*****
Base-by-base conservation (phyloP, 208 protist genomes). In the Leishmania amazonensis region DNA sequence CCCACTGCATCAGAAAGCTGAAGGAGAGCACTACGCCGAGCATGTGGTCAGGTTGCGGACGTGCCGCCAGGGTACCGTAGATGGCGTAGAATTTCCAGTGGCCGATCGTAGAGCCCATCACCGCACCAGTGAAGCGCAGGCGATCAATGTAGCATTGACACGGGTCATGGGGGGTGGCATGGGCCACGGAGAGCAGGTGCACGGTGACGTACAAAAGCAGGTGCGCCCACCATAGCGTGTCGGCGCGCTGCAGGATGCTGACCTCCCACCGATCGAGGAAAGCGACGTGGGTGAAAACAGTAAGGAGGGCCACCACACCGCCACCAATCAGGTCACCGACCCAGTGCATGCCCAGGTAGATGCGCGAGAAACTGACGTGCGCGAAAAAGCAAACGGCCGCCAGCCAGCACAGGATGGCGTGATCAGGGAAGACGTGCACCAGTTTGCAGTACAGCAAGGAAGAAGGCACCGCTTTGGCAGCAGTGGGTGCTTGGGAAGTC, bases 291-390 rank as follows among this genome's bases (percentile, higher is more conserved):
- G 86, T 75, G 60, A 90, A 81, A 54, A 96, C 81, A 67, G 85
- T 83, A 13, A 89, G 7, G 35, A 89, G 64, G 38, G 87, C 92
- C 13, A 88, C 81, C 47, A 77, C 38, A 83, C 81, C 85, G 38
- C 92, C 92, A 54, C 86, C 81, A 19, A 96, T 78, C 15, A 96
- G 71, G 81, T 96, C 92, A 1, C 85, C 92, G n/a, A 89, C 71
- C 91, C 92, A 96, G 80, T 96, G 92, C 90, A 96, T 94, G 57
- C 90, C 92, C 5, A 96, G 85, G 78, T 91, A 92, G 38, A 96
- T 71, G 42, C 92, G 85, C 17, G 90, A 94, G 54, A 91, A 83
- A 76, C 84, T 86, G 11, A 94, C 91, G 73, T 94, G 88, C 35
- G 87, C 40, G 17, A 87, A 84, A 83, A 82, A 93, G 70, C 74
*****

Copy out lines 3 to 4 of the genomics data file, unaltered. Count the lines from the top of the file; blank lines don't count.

- T 83, A 13, A 89, G 7, G 35, A 89, G 64, G 38, G 87, C 92
- C 13, A 88, C 81, C 47, A 77, C 38, A 83, C 81, C 85, G 38